Tuesday, 3 June 2008

'Duchess' visit previews exciting August for steam railway

AN overnight visit to the West Somerset Railway by the express steam locomotive ‘Duchess of Sutherland’ provided a preview of a more exciting visit to come in August.
The Duchess briefly visited Bishops Lydeard on June 1, the first time in 30 years when the locomotive had been on the former branch line.
It will next be seen at Bishops Lydeard on Wednesday, August 20, when it will arrive with a ‘Cathedrals Express’ from London Victoria, before handing over the train to a West Somerset Railway engine for the onward journey to Minehead.
Railway general manager Paul Conibeare said: “The sight of a ‘Duchess’ making a second visit to the line was one that drew a lot of visitors to Bishops Lydeard station on Sunday afternoon and whetted our appetites both for the engine arriving with a ‘Cathedrals Express’ run by the Steam Dreams operator in August and hopefully a further visit in which it will use our new Minehead turntable.”
Built at Crewe in 1938, number 6233 ‘Duchess of Sutherland’ is one of three surviving members of a Class of 38 express steam locomotives designed by Sir William Stanier to work the heaviest and fastest express trains between London Euston, the North West of England, and Scotland, such as the ‘Royal Scot’, the ‘Caledonian’, and the ‘Merseyside Express’.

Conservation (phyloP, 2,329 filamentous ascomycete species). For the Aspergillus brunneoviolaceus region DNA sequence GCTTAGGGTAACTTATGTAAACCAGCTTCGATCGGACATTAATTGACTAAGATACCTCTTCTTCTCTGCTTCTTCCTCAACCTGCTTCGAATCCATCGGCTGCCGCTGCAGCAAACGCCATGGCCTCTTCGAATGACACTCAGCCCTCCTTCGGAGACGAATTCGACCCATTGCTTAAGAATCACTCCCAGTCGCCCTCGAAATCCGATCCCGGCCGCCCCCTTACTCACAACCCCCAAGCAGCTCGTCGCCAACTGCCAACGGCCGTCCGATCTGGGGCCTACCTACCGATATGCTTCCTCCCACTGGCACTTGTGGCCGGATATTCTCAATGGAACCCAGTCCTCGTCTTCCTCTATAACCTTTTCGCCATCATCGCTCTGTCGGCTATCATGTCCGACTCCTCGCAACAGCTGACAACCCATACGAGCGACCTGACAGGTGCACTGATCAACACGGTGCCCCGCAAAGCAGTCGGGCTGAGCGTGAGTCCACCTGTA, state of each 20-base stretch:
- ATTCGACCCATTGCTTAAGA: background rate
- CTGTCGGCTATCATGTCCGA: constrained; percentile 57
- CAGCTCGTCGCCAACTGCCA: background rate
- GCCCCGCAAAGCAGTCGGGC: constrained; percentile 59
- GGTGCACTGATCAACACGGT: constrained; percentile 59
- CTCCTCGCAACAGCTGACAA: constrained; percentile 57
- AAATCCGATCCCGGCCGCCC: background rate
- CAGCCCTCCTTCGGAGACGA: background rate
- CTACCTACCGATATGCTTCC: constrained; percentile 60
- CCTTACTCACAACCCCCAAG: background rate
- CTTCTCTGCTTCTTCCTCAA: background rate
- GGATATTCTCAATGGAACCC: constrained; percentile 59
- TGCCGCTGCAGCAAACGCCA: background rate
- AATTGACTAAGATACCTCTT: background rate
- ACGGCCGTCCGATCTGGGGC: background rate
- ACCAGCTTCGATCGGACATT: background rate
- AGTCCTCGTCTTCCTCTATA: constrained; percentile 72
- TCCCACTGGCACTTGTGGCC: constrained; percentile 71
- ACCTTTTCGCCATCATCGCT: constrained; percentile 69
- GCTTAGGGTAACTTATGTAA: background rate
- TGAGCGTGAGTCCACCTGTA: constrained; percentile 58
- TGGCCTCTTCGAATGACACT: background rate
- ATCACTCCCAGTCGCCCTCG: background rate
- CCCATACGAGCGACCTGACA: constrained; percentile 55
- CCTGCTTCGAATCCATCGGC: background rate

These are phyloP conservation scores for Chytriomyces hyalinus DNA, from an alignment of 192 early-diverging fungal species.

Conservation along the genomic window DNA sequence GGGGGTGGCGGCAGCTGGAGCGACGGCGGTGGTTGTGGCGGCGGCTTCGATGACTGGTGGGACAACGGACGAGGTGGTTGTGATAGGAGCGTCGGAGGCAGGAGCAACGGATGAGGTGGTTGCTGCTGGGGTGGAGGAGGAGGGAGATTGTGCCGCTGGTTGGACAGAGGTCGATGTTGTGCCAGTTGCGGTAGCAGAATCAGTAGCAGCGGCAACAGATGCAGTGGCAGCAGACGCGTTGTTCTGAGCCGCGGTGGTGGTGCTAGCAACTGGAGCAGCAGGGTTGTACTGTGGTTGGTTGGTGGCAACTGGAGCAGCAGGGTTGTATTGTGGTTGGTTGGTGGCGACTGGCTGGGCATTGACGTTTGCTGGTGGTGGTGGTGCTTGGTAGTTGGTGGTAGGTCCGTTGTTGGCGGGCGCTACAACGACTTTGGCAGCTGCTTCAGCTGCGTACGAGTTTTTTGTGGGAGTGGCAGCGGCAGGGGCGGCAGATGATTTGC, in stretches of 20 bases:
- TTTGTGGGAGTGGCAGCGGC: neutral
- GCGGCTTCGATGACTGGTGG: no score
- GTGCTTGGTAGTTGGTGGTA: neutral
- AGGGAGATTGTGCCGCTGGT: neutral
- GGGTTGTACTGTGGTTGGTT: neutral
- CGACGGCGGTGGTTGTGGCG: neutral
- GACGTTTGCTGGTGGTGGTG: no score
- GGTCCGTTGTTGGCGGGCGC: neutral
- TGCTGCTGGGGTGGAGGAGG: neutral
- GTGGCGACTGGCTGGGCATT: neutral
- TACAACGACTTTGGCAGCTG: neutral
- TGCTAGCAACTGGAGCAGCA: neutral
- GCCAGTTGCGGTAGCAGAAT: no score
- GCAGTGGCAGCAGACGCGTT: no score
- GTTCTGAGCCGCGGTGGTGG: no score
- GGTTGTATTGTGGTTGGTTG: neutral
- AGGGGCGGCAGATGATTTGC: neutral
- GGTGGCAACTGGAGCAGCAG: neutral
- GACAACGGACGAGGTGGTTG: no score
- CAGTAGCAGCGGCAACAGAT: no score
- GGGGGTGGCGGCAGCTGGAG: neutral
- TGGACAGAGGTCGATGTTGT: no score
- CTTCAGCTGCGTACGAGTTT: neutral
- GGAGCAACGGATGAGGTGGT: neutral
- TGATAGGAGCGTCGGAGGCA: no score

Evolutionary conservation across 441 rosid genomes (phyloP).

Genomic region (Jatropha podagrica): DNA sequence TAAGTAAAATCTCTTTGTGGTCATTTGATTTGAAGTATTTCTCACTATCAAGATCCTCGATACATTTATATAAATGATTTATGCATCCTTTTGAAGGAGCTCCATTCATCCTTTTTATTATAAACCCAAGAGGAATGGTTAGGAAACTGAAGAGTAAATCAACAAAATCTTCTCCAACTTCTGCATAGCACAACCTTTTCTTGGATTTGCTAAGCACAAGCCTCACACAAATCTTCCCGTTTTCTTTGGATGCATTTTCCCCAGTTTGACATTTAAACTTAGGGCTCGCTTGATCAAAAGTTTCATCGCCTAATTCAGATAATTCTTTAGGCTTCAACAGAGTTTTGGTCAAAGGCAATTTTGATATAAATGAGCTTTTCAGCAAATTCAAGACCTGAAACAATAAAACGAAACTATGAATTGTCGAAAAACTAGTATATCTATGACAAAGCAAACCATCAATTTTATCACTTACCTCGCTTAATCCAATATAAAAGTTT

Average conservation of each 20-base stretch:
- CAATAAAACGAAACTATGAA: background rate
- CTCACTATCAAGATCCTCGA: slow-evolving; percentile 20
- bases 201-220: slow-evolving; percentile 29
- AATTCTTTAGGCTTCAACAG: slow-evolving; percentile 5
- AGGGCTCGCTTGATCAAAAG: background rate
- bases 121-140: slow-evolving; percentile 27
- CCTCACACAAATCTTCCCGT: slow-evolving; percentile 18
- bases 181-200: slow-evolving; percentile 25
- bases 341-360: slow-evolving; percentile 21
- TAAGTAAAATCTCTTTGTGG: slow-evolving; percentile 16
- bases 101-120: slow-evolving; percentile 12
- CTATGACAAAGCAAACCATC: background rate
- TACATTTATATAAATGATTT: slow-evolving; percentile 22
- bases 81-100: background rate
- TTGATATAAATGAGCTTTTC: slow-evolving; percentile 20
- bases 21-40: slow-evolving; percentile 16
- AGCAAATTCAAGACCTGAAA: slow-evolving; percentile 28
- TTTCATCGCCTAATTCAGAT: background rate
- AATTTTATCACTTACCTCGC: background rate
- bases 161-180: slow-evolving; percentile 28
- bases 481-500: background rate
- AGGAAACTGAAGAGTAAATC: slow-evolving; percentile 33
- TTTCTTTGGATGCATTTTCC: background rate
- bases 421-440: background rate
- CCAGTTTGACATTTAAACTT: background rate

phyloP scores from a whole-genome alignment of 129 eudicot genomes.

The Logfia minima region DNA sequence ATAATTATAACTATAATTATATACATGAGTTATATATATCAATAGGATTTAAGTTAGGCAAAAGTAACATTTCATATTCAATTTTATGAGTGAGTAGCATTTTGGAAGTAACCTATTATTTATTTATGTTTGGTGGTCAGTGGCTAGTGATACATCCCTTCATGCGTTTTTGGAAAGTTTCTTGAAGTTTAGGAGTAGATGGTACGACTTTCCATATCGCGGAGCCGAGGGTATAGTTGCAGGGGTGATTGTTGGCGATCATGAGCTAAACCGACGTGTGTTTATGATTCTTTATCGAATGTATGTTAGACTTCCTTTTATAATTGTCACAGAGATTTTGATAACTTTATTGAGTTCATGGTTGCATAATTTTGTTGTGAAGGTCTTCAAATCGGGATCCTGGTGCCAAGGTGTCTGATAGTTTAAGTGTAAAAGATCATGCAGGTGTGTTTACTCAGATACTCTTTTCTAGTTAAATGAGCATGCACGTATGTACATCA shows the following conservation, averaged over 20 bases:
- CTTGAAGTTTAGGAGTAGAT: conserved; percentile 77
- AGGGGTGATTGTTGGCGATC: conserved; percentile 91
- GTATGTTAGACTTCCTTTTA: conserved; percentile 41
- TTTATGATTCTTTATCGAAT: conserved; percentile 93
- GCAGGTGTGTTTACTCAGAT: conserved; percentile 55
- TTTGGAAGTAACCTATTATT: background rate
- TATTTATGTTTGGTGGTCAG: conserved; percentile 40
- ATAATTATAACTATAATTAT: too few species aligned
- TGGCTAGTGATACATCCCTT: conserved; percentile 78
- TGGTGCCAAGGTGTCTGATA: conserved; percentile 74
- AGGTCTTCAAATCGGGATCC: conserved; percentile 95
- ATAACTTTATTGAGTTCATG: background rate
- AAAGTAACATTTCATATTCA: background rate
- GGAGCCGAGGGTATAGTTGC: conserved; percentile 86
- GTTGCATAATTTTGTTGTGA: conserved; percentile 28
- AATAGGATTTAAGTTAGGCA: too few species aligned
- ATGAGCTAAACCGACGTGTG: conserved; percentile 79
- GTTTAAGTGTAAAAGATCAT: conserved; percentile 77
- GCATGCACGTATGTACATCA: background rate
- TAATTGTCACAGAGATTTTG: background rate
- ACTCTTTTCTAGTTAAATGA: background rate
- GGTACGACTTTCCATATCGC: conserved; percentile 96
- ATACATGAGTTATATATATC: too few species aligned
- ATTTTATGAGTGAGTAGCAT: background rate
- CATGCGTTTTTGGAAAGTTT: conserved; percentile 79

They fulfilled this role for a quarter of a century until the first generation of diesel locomotives displaced them in the early 1960s.
Three survive, but ‘Duchess of Sutherland’ is the only one working trains, principally on mainline excursions.
However another of the surviving trio, 6229 ‘Duchess of Hamilton’ has travelled over the whole length of the Minehead branchline, albeit not under its own power.
In 1964, ‘Hamilton’ was taken to the Butlins holiday centre in the town where it was displayed until March 10, 1975, when it was towed back to the mainline by a Class 25 diesel locomotive, a train movement which took place in the period between the closure of the Minehead line by British Railways in 1971 and its re-opening as the modern West Somerset Railway in 1976.
Had the line not been there, albeit ‘mothballed’ and overgrown, it is doubtful that the engine could have been removed along the local roads.
It is now in the National Railway Museum, in York.
‘Duchess of Sutherland’ was initially saved from scrap by being displayed at a Butlins Camp in Scotland, but is now owned privately and is a popular sight with steam enthusiasts across the land and travellers on excursion trains.
  • Our photographs show (TOP) ‘Duchess of Sutherland’ at Bishops Lydeard in company with the Somerset and Dorset Railway Trust’s 7F locomotive number 88, which is a regular performer on the West Somerset Railway, and (BELOW) the ‘Duchess’ arriving at Bishops Lydeard with its crew’s support coach. Photographs by Humphrey Davis and Andy Wray, respectively.